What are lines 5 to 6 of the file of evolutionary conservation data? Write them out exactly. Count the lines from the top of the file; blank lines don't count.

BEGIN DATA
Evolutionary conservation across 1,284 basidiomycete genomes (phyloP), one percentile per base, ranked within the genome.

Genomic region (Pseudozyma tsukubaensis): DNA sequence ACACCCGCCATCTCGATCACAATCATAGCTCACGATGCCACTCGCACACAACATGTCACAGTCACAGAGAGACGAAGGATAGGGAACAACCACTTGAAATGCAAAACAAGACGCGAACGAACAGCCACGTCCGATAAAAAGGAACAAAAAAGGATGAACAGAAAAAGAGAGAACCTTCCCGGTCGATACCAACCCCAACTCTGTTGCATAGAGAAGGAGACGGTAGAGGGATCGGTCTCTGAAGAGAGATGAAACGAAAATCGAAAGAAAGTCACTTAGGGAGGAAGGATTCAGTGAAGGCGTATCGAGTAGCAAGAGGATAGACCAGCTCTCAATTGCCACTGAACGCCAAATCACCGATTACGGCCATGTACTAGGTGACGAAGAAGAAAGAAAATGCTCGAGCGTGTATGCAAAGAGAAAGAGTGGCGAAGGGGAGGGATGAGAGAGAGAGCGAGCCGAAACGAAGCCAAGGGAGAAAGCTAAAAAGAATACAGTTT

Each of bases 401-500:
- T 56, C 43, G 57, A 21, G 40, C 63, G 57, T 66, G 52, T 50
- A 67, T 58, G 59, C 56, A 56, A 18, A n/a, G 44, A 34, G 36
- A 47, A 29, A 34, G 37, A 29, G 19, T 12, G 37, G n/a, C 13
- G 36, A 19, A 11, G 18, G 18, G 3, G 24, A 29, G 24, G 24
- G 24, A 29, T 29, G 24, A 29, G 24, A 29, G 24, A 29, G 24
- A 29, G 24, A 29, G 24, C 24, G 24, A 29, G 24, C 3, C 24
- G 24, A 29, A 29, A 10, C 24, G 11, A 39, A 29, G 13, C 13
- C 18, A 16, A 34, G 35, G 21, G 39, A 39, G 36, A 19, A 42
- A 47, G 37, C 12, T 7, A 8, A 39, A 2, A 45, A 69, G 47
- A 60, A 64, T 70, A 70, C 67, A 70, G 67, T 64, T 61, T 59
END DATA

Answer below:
- A 67, T 58, G 59, C 56, A 56, A 18, A n/a, G 44, A 34, G 36
- A 47, A 29, A 34, G 37, A 29, G 19, T 12, G 37, G n/a, C 13